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Beware silently skipped tests in Mocha

adamcoster profile image Adam Coster Updated on ・4 min read

I'm a big believer in test-driven development, though I admit I'm a recent convert. My framework of choice is Mocha.

There are a couple of gotchas when using Mocha that can cause you to accidentally skip tests. The scary version of this results in Mocha telling you that all your tests have passed, when in fact some of your tests weren't run at all!

Here are the two causes of this that have hit me particularly hard, and that are both easy to fix:

  1. Async errors thrown outside of test definitions are silently swallowed by Mocha.js.
  2. If you frequently use the .only flag to limit test runs to a subset of tests, you might forget to remove that flag.

Silent, swallowed errors.

A while ago there was a CLI tool I was building that had been merrily passing all of its tests for weeks. When I finally made it available for the team, it was completely broken. Weirdly, it was broken in ways that I knew I had test coverage for. How could this be?

It turns out that errors thrown in async contexts can cause Mocha to exit early without registering all tests, all while swallowing the error that that caused it to happen! Observe:

describe('My test suite', async function(){

  // throw new Error("Bwahahaha! Tricked you!");

  it('can pass this test', async function(){
    // This will "pass", even without any code,
    // since Mocha tests pass unless an error is thrown.
  });

  it('cannot pass this test', async function(){
    throw new Error("OH NOOOOOO!");
  });
});
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This test runs as expected, informing us that one test passed and one failed:

Screenshot of the expected output of a failed Mocha test.

But what happens if we uncomment out that extra thrown error? Despite there now being two explicitly thrown errors in that little Mocha snippet, we get this:

Screenshot of Mocha output falsely showing that a test didn't fail.

Yeah, sure it says zero passed, which sounds like a failure. But that's in green, because Mocha saw zero tests! This is a success state, because Mocha doesn't care about things that pass (or that nothing passed), only things that fail. And nothing failed, according to Mocha.

When something fails, Mocha exits with a non-zero status. That non-zero exit would be used to inform downstream tools that something has gone wrong, preventing your automated pipelines from continuing when tests fail. But here we got a 0 status despite obvious test failures.

Even without the automation problem, this same bug can be hard to spot when doing things manually. Sure, in this case "0 tests passed" is quite obviously wrong. But this problem can cause a subset of tests to get skipped, so you might see "321 tests passed" when there should have been "351". If you hadn't memorized how many tests you had there'd be no way to realize you were skipping tests.

As a workaround, you can tell the Node process to catch such errors and force a non-zero exit status:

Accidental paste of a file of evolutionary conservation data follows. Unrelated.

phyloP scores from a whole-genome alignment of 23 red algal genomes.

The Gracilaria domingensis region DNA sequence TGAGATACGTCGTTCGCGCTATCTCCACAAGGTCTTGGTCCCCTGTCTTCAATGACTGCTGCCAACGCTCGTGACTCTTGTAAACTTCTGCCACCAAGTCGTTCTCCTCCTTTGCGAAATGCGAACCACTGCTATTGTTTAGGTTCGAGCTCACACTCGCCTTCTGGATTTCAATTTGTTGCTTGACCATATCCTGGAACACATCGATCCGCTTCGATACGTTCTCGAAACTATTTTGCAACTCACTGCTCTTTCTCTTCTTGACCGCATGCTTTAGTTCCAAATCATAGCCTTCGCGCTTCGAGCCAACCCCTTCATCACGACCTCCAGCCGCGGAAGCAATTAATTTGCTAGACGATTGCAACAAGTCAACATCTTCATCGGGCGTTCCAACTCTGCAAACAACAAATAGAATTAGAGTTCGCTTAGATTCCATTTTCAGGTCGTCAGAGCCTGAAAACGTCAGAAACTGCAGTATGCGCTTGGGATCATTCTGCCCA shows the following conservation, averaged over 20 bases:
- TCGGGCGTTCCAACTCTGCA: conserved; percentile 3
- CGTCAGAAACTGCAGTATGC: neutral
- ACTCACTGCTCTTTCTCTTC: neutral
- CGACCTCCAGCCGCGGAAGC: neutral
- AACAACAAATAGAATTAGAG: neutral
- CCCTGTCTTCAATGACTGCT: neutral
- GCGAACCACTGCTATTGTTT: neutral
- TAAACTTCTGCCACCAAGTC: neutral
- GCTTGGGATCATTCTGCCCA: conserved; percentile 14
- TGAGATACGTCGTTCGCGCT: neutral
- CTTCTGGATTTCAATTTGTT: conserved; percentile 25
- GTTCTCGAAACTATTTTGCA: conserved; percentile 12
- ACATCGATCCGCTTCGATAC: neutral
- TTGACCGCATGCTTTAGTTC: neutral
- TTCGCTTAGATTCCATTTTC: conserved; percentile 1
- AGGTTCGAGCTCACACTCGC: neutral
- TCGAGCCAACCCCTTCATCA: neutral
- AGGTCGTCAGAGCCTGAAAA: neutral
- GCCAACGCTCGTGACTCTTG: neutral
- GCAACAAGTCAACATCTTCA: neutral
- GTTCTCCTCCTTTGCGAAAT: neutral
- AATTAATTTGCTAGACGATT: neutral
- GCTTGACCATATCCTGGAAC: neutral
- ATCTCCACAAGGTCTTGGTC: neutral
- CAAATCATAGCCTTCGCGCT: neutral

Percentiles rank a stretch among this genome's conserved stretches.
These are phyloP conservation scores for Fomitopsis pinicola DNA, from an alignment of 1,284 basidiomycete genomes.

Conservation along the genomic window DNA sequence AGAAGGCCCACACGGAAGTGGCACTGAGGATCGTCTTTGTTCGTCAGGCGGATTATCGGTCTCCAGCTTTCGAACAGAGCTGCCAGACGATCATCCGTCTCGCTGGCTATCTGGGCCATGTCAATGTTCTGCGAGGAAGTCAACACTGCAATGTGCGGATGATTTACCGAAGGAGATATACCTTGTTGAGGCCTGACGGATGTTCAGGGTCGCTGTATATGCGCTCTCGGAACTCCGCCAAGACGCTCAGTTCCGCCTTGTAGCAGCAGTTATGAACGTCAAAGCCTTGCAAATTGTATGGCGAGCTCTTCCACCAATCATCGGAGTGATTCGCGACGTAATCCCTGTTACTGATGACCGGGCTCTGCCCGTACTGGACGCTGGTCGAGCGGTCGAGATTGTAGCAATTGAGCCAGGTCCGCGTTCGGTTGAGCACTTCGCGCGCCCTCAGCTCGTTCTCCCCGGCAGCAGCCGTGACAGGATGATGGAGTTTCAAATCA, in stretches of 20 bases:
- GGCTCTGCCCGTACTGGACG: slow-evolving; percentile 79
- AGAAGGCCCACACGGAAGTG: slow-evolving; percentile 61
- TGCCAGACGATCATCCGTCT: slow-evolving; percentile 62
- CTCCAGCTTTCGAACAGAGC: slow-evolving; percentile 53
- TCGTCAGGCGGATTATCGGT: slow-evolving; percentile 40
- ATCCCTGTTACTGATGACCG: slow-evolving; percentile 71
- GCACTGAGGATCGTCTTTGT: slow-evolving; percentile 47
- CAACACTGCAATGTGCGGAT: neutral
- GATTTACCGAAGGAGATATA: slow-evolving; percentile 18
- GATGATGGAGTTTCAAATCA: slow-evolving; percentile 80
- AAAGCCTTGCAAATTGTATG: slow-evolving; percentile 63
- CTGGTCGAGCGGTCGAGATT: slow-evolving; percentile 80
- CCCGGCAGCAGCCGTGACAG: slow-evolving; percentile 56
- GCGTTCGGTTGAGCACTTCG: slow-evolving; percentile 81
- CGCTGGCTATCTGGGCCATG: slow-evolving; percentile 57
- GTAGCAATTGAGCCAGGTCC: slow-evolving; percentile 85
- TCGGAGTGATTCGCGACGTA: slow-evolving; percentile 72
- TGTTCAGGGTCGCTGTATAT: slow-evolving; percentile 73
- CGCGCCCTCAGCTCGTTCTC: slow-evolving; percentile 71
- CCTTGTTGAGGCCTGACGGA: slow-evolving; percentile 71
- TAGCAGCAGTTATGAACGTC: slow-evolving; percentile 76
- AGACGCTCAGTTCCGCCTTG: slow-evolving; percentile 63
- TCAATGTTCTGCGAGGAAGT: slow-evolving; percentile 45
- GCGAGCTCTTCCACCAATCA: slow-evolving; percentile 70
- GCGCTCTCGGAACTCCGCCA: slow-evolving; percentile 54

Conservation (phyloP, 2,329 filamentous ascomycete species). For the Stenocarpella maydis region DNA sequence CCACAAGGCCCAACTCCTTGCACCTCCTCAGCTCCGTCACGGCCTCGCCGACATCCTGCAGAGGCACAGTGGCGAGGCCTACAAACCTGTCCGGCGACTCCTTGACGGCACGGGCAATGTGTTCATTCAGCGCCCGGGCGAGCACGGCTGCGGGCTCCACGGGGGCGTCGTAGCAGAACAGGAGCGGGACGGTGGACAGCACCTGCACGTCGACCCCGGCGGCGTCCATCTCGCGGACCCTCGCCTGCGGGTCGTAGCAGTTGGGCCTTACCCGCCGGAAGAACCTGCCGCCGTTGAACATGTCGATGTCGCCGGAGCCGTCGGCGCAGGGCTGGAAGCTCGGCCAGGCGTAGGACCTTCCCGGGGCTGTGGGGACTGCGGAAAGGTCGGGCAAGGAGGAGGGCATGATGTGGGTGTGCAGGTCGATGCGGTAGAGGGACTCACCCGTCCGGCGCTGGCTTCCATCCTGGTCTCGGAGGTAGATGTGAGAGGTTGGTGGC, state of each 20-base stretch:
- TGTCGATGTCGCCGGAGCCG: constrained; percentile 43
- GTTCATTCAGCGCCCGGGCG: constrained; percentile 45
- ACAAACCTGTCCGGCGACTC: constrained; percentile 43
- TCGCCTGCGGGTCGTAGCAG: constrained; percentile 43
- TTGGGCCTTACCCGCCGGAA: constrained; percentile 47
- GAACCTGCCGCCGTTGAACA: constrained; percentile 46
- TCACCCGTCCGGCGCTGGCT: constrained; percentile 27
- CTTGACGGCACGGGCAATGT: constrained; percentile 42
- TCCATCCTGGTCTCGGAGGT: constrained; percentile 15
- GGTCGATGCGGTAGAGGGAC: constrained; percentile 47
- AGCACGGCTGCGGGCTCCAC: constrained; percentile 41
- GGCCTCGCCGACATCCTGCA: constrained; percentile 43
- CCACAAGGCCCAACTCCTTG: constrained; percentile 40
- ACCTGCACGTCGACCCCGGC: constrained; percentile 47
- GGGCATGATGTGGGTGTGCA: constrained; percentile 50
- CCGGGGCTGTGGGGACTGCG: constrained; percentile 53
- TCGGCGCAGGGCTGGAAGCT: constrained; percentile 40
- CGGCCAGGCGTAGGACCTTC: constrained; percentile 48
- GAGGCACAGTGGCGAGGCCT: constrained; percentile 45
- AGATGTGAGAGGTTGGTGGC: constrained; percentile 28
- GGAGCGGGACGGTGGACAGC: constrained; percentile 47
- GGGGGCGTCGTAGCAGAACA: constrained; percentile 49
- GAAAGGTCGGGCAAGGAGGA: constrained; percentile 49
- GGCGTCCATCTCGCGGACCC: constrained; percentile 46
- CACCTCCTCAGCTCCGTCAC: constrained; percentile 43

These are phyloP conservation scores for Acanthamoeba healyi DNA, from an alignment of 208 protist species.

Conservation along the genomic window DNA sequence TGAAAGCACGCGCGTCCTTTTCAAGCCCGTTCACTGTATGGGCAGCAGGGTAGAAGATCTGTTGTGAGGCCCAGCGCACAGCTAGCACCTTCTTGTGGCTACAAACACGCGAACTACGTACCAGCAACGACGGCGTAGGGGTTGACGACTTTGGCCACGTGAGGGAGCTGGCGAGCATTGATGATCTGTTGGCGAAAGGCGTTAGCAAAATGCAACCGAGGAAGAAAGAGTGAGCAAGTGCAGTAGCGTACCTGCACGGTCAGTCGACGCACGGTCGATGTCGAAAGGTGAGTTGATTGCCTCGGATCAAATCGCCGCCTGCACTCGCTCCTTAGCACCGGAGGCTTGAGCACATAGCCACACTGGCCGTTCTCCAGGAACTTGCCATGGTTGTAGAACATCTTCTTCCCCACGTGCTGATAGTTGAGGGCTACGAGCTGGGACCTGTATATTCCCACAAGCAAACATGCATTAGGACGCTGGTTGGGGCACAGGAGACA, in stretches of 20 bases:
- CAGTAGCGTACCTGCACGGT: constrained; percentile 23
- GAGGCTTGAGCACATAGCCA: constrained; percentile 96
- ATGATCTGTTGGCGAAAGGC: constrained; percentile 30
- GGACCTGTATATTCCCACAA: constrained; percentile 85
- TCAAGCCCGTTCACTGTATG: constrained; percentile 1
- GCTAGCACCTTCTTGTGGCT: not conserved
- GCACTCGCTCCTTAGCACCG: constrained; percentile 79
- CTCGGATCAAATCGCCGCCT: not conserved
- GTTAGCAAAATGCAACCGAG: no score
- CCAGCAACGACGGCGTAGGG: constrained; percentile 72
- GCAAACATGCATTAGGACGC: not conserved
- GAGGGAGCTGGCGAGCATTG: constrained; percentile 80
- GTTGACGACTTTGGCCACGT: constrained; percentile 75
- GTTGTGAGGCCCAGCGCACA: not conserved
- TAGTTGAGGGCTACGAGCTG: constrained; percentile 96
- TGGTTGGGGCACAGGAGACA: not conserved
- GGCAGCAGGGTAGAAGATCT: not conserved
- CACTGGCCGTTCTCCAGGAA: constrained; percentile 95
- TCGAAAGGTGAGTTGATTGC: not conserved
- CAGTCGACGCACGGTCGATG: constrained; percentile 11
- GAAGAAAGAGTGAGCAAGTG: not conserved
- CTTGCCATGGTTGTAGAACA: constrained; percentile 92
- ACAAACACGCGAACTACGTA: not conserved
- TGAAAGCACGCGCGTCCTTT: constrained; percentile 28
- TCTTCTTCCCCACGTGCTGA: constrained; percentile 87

function onUncaught(err){
  console.log(err);
  process.exit(1);
}

process.on('unhandledRejection', onUncaught);

describe('My test suite', async function(){

  throw new Error("Bwahahaha! Tricked you!");
  // ...
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And now we get:

Screenshot showing the error no longer being silently swallowed.

NOTE: While you can, technically, use async callbacks in your describe()s, it very likely will not behave the way that you expect! If you remove the async in the example's describe, the thrown error is no longer swallowed. The protection mechanism shown here should be treated as a backup for accidentally making a describe() async!

Forgotten .only()

When you're actively working on a new feature, or debugging an existing one, the test-driven approach is to first write the tests, ensure they're failing where they should be, and then code until all tests are passing.

If you're doing this in the context of a large project, you probably don't want to be running all tests just to see if the current thing is working. Mocha provides a few mechanisms for dealing with that, the easiest one being to use .only to indicate that only that test (and any others similarly flagged) should be run:

describe('My test', function(){
  it.only('will run this test', function(){});
  it('will not run this test', function(){});
});
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But what happens when you inevitably forget to remove that .only to ensure your other tests run again? You'll be bypassing tests that might be failing! I've done this countless times myself.

Mocha has a great solution for this: the --forbid-only flag.

When you add this flag to your CLI call, Mocha treats the mere existence of .only in any part of your test code as a test failure, and exits with a non-zero status.

For my build pipelines I always use this flag. It pairs nicely with --bail, which aborts as soon as a single test fails so that you don't waste time running other tests on a bad build.

This article was adapted from the DevChat newsletter.

Discussion (2)

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juergba profile image
Juerg B.

There is one fundamental mistake in your sample above, you can't use describe in an asynchronously way. So this code snipet is wrong: describe('My test suite', async function(){ ...
Only hooks and tests can have async callbacks.

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adamcoster profile image
Adam Coster Author

Ohhhhhhhhh, good catch! That makes sense and, in retrospect, explains a few problems I had in the past...